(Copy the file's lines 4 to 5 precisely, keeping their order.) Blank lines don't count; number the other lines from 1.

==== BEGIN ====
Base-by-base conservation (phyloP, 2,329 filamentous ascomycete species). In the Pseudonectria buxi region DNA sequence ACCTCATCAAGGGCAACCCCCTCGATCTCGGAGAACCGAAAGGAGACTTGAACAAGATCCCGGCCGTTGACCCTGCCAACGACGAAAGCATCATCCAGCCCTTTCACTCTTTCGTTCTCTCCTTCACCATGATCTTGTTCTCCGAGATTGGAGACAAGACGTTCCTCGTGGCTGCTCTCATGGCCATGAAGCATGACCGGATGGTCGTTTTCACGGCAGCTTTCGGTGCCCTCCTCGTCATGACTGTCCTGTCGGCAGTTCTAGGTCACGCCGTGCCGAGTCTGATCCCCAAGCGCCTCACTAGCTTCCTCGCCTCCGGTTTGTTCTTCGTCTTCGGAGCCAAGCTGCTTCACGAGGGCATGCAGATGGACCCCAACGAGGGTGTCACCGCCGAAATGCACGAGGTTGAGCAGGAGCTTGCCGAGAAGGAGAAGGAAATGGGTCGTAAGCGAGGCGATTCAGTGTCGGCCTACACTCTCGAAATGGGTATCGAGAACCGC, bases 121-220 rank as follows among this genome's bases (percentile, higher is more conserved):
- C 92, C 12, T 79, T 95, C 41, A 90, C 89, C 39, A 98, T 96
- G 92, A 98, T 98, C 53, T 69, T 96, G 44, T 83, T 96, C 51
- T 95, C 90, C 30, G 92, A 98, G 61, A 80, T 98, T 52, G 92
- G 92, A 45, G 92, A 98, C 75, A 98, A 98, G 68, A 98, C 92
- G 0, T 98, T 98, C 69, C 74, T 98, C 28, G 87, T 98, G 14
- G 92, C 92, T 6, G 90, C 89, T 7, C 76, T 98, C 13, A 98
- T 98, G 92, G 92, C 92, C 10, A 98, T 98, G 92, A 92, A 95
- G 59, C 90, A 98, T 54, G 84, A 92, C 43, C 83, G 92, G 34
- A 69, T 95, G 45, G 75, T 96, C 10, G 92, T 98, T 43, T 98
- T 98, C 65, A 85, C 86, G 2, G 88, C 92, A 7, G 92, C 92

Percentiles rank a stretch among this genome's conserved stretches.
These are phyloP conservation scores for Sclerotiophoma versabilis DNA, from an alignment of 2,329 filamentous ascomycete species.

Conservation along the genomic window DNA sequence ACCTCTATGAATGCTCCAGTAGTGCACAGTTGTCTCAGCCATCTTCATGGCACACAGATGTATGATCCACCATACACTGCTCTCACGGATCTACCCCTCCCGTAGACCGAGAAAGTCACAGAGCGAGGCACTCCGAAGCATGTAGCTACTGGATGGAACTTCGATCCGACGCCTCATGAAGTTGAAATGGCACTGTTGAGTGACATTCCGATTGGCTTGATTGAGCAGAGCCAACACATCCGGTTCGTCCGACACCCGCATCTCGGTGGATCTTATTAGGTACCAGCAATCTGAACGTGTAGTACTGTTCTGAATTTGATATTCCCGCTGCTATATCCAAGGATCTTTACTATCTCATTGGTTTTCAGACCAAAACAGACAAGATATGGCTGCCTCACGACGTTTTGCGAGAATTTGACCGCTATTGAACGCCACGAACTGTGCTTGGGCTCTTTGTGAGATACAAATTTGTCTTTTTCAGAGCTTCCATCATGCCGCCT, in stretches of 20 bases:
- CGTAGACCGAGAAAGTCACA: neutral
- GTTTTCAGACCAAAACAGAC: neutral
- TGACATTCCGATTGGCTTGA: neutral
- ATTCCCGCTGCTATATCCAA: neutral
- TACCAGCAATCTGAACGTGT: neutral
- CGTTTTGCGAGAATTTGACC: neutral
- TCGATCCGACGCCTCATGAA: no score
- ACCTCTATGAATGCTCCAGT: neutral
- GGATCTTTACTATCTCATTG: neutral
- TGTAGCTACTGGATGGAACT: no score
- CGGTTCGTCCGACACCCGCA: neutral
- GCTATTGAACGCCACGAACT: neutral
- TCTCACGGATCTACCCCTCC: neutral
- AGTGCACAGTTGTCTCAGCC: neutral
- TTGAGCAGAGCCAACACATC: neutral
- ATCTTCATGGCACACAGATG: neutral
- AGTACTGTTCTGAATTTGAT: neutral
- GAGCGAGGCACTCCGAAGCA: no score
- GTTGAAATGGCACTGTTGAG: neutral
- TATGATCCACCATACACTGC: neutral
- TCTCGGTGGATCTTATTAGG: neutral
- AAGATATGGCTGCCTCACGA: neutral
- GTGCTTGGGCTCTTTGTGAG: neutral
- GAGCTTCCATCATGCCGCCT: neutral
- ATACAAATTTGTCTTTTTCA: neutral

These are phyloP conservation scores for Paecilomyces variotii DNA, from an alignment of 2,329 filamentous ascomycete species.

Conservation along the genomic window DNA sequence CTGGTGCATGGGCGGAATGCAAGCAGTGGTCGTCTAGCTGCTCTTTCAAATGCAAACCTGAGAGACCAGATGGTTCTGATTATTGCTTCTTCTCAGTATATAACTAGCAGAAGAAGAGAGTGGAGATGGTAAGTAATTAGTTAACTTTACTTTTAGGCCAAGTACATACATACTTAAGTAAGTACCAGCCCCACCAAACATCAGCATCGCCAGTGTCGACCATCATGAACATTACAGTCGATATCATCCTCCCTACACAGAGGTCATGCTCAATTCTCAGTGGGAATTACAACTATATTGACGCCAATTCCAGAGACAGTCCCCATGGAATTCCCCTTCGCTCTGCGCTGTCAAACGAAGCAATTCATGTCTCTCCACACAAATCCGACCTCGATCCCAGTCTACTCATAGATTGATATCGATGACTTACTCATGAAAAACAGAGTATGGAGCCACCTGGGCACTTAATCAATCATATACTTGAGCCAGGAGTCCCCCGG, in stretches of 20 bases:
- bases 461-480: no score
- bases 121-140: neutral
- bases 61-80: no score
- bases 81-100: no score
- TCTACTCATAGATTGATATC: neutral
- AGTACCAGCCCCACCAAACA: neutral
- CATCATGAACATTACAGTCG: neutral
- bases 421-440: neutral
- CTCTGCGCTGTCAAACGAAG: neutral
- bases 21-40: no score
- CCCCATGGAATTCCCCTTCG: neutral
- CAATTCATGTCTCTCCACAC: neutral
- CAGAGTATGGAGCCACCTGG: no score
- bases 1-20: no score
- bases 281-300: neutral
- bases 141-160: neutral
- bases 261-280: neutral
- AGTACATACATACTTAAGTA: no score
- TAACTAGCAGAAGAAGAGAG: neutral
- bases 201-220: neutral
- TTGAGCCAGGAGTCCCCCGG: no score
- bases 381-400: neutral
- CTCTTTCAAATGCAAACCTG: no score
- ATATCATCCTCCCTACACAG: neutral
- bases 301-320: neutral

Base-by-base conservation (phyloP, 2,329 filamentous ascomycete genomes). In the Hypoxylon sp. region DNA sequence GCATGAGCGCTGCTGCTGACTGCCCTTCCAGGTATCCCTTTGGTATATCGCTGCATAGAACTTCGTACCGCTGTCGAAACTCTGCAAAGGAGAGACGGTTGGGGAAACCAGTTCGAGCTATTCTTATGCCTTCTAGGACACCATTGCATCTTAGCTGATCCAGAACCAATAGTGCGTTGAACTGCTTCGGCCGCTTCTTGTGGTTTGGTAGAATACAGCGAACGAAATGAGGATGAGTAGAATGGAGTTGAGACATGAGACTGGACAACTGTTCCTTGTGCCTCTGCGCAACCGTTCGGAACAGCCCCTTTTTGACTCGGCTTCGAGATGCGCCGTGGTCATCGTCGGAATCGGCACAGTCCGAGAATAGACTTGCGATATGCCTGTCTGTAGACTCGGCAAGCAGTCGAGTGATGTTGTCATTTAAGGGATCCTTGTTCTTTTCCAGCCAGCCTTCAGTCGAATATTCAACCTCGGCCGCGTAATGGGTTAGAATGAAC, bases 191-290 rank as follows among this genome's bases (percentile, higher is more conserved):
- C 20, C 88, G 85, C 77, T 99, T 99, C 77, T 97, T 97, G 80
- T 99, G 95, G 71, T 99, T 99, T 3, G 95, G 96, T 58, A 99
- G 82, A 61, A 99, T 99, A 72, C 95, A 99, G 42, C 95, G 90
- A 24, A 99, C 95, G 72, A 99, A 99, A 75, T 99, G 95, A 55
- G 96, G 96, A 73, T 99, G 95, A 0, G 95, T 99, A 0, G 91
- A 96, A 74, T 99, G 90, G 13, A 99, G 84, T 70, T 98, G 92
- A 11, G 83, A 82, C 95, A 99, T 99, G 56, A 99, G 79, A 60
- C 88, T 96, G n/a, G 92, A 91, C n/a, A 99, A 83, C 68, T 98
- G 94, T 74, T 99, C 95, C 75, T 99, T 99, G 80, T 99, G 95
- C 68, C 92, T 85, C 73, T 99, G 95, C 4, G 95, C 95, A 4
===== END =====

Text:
- T 95, C 90, C 30, G 92, A 98, G 61, A 80, T 98, T 52, G 92
- G 92, A 45, G 92, A 98, C 75, A 98, A 98, G 68, A 98, C 92